La couverture médiatique de la grève des Volcom a mis en exergue une partie de leurs soutiens au sein du gouvernement guinéen, suggérant que Albert Damantang Camara, Ministre de la Sécurité et la Protection Civile, Hadja Aissatou Béla Diallo, ministre conseillère chargée de mission auprès du président, Madina Thiam (la fille de Diallo) et Souleimane Keita, un membre influent du parti et conseiller présidentiel, financent collectivement les Volcom. 

Bien que l’organigramme des Volcom ne soit pas public, au moins deux de leurs membres semblent avoir une influence notable au sein du groupe. Ibrahima Kallo est désigné par d’autres utilisateurs Facebook et plusieurs médias comme « le chef des Volcom ». Il a récemment été nommé comme attaché auprès de Diakara Koulibaly, Ministre des Hydrocarbures. Sa présence sur les réseaux sociaux (Facebook, Twitter, LinkedIn, Snapchat) est prolifique. Il semble aussi avoir un accès privilégié à Condé, comme plusieurs images et liens d’identification (tags) l’attestent. Charles Kolie, mieux connu sous son alias Facebook « Continuité Continuité » semble également avoir un rôle de coordinateur au sein de Volcom. Une biographie publiée sur Facebook affirme que Kolie a rempli plusieurs fonctions au sein du RPG jusqu’en 2007, et qu’il est coordinateur national de Volcom depuis 2018.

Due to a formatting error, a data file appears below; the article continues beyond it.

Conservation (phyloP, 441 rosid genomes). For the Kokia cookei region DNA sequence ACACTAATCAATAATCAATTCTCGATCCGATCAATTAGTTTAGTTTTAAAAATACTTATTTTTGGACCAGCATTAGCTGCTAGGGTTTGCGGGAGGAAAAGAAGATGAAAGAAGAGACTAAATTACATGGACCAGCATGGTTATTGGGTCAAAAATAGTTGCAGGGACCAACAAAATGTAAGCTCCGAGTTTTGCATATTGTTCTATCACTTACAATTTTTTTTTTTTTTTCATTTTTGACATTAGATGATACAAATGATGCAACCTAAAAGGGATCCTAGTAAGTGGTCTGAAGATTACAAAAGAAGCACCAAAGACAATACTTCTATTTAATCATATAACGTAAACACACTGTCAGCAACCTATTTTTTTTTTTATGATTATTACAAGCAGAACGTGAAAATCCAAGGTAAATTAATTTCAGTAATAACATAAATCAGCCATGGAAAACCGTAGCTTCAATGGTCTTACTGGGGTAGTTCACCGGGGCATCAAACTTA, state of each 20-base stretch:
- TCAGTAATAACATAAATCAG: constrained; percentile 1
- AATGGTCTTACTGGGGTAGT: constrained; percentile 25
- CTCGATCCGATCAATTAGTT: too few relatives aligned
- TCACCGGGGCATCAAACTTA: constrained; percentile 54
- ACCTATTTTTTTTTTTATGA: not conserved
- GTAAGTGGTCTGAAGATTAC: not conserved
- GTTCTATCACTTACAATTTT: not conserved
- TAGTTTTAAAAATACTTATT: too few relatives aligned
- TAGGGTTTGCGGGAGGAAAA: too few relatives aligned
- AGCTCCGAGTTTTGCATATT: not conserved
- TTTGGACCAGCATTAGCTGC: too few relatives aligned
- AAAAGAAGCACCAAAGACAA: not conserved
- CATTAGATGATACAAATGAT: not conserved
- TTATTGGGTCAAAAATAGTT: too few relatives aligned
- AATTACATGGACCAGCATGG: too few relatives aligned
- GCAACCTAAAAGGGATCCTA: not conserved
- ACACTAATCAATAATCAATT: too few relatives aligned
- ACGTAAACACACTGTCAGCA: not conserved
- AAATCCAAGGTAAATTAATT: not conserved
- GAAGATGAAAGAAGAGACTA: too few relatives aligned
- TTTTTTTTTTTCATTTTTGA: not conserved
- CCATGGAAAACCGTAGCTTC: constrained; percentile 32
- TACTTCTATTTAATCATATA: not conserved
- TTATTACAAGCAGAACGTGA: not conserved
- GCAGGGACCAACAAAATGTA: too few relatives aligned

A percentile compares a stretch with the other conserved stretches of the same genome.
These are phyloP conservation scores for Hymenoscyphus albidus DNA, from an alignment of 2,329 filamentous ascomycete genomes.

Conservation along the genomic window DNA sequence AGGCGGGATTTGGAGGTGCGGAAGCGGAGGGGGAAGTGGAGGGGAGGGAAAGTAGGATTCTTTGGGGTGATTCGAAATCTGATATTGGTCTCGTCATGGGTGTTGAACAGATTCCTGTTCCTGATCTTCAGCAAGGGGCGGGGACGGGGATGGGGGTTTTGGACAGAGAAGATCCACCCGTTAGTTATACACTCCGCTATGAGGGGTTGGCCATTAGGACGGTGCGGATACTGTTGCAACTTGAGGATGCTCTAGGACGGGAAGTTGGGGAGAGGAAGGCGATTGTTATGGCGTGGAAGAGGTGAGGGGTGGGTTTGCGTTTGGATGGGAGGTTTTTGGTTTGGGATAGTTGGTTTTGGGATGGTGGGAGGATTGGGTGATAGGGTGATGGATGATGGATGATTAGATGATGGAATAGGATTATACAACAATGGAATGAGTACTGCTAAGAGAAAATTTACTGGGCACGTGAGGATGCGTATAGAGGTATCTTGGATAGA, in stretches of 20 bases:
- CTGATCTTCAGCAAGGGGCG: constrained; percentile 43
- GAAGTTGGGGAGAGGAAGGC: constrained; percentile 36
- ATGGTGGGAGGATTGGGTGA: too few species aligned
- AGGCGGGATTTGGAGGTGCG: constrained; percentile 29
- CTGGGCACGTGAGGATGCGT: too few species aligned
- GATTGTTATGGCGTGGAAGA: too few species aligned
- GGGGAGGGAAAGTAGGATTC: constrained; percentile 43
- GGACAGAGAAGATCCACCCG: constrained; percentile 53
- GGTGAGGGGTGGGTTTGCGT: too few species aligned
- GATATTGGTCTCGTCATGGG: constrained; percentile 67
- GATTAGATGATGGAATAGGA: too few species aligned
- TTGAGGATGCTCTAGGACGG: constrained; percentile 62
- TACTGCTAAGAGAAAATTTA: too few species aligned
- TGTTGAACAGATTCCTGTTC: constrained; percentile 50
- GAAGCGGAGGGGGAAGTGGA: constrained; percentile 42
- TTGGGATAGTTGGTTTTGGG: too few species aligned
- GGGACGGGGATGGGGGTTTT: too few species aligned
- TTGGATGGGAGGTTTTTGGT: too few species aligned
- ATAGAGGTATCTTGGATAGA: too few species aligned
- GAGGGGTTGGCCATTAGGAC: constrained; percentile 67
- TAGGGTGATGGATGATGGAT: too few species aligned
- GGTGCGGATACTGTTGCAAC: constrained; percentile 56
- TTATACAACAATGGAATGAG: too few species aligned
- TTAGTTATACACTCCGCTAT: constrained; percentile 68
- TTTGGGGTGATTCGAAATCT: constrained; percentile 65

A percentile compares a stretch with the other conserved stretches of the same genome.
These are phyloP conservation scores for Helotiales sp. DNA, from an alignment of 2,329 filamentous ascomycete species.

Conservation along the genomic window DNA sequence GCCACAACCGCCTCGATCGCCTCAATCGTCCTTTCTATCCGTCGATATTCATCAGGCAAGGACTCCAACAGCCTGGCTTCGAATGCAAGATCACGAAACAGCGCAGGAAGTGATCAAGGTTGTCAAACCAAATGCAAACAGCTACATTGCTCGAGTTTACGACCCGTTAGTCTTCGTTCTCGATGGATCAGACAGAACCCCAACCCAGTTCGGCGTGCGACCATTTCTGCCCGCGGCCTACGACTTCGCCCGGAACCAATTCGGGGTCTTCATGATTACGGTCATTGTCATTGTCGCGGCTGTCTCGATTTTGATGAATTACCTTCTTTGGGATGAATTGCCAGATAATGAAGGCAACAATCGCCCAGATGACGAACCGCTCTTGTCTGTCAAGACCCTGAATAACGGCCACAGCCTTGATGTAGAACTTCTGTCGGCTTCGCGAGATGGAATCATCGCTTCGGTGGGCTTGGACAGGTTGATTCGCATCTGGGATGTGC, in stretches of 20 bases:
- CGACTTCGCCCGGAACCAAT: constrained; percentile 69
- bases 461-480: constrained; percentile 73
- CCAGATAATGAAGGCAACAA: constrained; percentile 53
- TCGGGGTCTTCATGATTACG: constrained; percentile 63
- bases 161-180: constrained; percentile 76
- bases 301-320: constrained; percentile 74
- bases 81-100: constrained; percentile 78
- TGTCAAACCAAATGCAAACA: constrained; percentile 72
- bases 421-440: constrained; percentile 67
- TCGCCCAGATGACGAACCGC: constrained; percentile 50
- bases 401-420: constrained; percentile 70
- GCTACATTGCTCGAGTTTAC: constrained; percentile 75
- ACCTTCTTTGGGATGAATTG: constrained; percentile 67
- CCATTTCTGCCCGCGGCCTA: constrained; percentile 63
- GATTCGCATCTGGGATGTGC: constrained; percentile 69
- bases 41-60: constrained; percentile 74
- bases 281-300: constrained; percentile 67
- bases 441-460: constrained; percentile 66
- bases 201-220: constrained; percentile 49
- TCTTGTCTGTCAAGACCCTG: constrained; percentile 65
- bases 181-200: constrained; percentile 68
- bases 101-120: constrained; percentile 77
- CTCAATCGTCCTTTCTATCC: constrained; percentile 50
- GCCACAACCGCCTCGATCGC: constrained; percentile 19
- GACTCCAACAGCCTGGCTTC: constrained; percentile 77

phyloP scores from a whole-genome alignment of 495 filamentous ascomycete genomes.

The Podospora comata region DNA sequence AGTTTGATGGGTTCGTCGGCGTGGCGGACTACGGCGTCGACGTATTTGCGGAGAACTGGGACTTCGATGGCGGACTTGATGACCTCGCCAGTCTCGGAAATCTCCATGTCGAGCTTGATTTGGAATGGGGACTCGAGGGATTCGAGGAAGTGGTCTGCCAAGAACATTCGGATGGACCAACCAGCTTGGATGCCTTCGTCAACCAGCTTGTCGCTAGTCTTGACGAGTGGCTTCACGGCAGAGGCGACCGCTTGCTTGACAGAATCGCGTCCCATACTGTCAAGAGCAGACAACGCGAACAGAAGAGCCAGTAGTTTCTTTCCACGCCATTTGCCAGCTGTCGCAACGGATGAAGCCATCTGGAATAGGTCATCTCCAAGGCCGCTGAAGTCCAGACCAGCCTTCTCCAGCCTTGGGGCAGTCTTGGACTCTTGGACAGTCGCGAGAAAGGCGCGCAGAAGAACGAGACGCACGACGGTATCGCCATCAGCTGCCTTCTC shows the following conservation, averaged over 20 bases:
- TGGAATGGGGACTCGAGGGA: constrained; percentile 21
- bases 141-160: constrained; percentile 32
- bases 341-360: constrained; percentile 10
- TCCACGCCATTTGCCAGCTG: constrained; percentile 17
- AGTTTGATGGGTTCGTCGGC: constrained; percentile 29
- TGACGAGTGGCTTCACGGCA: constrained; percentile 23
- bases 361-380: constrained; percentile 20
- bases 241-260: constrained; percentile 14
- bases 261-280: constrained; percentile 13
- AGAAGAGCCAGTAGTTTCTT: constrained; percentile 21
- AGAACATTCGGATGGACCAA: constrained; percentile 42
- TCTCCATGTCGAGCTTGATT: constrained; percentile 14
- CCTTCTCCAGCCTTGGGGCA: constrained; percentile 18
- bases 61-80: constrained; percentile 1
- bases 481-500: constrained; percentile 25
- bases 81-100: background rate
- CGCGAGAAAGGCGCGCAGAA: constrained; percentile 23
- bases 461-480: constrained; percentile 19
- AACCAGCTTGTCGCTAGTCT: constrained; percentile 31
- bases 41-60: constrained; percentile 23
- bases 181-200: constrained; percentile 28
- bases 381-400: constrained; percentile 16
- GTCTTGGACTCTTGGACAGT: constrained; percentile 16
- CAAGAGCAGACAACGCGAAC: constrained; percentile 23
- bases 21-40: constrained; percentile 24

Sur la base de ces éléments, nous avons élaboré des critères pour établir des liens entre les Pages pro-Condé que nous avons découvertes et les Volcom. Nous attribuons une Page aux Volcom avec un haut niveau de certitude si elle satisfait au moins deux de ces critères :

  • Les Volcoms sont mentionnés explicitement, dans des publications ou dans les informations de la Page. Cela passe souvent par l’usage de mots-dièse comme #Volcom_rpg_AEC ou #Volcoms.